Shopping centers – the modern equivalent of festival grounds – are draped in red and yellow, the colors of happiness, luck, wealth, love and celebration. Events begin early with a blessing from local monks, and many opportunities to spend your Red Packet money on delicious, home-made foods and treats, handcrafted decorations, or a well-received donation to the Monks in exchange for blessings. As you would expect, there are singers and musicians, and daring demonstrations from local martial arts students.
The Lion Dance
The highlight is the Mua Lan, or Lion Dancing. Adapted from the Chinese Lion Dance, the Vietnamese version is often called a Unicorn Dance. The Vietnamese Lan appears as an animal resembling a dragon with a lion’s mane and a unicorn horn. It is the symbol of strength and comes, accompanied by drums, gongs, and the Earth spirit Ong Dia as his guide, to scare away evil spirits. (On a practical note, one thing I’ve learned after attending several celebrations is to bring ear plugs. Remember, all this noise has to be loud enough to scare away evil spirits, so it gets very noisy.)
It is good luck to feed the unicorns (who eat money!) as they parade through the crowd before visiting their benefactors to bestow blessings for the new year. For the grand finale, the dancers gather before the entrance to the sponsor’s business, where lettuce or cabbage is hung to tempt the unicorn. In an amazing display of acrobatics, the dancers climb and stretch to take the bait, and leave blessings in return, while strings of firecrackers ward off any evil spirits.
After the Mua Lan, we generally go eat (more) and linger in the shops and stalls just in case there’s a New Year decoration we overlooked, like the beautiful golden Year of the Goat statuette I nearly missed! Filled with good spirits, good blessings, and amazing food, we leave every New Year celebration looking forward to the year ahead…and to the next celebration!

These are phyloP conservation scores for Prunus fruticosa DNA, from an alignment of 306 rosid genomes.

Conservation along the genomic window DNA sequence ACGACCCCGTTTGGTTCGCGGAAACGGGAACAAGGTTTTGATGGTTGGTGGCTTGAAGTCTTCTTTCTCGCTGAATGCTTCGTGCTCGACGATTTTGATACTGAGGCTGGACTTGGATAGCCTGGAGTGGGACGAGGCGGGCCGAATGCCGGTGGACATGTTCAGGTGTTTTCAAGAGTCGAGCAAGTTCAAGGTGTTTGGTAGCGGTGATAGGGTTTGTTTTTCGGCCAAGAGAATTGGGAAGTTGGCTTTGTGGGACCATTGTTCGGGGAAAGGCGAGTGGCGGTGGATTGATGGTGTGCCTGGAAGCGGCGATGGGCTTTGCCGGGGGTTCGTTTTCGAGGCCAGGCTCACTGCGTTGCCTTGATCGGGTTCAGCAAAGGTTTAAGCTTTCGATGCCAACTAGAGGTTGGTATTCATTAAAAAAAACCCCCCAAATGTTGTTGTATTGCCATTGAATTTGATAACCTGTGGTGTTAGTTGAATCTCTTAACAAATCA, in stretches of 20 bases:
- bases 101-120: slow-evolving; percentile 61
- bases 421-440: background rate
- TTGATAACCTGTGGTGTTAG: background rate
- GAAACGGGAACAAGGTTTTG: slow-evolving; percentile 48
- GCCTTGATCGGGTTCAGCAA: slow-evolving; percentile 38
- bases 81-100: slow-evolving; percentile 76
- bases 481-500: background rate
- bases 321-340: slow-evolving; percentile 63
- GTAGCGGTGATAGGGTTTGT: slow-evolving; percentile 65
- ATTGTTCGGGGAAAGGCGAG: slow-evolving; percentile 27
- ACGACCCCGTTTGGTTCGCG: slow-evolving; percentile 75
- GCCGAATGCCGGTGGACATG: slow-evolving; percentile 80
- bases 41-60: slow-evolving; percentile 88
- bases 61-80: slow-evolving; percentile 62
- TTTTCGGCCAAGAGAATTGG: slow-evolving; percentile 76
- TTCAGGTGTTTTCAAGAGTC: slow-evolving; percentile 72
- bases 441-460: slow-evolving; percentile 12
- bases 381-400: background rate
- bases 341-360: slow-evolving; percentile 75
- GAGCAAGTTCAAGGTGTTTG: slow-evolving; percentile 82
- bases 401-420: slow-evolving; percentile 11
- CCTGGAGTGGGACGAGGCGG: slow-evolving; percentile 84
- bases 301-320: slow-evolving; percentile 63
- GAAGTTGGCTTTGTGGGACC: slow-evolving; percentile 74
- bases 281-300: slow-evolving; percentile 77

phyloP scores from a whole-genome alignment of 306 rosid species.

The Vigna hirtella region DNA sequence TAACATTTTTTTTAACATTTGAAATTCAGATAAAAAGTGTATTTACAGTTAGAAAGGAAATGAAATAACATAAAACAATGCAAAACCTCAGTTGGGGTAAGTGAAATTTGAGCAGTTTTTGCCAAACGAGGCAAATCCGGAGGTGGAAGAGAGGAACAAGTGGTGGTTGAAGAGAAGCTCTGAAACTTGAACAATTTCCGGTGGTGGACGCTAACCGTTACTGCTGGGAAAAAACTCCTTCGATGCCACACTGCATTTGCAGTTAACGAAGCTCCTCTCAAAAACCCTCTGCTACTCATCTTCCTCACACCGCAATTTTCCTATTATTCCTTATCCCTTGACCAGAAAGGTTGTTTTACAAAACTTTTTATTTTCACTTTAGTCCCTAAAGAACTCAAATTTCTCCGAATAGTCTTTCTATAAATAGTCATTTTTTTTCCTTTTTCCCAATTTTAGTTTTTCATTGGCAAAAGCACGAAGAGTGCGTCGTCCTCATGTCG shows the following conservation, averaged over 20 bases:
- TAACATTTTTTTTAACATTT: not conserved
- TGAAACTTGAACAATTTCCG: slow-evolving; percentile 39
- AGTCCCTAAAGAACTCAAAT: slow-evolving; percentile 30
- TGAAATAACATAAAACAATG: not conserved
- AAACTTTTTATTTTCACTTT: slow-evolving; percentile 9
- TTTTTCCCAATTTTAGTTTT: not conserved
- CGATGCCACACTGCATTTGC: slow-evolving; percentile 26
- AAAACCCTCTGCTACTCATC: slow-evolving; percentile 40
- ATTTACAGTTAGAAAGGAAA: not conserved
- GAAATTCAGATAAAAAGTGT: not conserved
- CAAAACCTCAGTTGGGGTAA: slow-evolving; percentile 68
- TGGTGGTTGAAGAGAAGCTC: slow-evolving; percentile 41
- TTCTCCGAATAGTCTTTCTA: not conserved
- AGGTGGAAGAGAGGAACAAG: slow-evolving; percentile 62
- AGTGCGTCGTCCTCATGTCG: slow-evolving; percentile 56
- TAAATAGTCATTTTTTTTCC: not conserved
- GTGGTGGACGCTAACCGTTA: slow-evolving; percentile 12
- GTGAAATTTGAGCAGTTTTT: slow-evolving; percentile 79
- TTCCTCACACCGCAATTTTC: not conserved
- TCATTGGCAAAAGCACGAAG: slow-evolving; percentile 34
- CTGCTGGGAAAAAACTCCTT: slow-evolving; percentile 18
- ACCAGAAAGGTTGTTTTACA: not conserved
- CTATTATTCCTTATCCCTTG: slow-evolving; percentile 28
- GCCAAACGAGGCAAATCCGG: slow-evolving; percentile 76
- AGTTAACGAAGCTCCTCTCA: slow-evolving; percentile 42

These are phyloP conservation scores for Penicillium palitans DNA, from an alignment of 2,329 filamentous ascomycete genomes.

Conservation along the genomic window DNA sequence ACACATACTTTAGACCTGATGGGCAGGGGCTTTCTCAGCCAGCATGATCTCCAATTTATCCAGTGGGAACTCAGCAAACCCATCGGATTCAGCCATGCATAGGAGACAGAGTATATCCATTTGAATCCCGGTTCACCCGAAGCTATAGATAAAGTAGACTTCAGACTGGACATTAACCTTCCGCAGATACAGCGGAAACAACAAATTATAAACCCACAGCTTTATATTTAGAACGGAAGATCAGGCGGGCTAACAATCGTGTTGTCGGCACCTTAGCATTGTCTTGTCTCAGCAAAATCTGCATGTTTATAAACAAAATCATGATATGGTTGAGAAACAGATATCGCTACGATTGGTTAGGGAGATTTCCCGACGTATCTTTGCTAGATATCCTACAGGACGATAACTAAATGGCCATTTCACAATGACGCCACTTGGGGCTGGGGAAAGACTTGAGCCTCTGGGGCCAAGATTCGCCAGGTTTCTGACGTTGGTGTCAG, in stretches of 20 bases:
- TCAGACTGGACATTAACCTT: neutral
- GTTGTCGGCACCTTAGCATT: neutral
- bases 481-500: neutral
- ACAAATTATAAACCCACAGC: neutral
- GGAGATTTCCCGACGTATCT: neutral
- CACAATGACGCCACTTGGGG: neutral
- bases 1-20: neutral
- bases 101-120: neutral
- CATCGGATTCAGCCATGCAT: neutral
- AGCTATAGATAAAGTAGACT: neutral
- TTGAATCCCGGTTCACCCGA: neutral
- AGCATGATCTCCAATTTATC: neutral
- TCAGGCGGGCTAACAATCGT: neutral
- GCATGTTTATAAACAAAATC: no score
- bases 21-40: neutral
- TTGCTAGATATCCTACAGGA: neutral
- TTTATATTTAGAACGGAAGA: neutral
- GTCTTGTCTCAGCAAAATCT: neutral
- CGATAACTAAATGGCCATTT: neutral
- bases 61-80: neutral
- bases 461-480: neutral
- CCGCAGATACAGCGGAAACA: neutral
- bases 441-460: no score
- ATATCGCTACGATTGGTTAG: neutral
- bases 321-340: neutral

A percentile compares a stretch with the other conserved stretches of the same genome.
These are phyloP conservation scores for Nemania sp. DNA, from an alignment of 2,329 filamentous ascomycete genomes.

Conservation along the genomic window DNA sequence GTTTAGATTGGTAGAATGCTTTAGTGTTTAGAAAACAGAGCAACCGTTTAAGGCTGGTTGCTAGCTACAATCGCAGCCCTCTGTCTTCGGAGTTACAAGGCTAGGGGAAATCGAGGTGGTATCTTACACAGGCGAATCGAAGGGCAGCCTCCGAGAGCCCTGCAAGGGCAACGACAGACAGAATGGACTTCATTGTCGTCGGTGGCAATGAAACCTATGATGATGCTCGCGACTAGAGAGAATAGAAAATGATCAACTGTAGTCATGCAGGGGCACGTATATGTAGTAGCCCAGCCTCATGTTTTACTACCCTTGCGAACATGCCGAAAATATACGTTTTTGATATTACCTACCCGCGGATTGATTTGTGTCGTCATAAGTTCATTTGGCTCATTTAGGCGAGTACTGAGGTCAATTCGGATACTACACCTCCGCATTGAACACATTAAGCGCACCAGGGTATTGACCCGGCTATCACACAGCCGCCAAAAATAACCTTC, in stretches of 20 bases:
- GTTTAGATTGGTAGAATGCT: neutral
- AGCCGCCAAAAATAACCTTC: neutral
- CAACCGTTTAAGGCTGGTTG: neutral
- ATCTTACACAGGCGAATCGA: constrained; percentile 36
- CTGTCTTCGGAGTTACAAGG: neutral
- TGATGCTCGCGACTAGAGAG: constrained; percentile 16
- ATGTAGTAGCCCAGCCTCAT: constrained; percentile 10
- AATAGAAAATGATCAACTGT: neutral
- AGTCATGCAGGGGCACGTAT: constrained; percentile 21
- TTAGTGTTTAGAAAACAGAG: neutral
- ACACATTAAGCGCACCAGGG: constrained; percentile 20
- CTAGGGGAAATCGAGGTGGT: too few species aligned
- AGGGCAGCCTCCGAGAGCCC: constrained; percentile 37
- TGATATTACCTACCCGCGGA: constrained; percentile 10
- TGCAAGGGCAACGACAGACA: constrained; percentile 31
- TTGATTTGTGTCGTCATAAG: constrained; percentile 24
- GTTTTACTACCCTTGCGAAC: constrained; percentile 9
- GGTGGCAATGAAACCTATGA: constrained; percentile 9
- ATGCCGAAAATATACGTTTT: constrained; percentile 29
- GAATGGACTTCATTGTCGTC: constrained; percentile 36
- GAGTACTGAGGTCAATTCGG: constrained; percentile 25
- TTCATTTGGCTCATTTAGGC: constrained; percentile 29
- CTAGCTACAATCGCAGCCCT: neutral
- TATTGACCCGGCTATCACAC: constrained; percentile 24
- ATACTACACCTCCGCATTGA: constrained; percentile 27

See more from Tet in Texas in our Lion Dance Gallery!
Lunar New Year generally falls between January 20 and February 20 on the Gregorian calendar, and is usually well advertised in stores, churches and temples in areas with large Asian populations. A few things to remember: Fighting, breaking things, taking medicine, and crying are all considered bad luck, so try your best to avoid doing any of the above. Red and yellow are the colors of the day. Black is a bad thing, so adjust your wardrobe accordingly. If you’d like to come with gifts, Red Packets (envelopes) filled with “lucky” money is traditional, as are liquor, tea, flowers, and fruit (except for pears). Although you will see them everywhere, some believe Chrysanthemums are unwelcome as they are frequently associated with funerals.
New! Check out the Lunar New Year opening celebrations at Asia Times Square in DFW! (Video courtesy of Asia Times Square.)
We’d love to hear about your experiences at Chinese New Year and other celebrations and cultural events. Just leave us a comment below! And don’t forget you can Pin this post if you want to save it for later, or share it with friends. Thanks!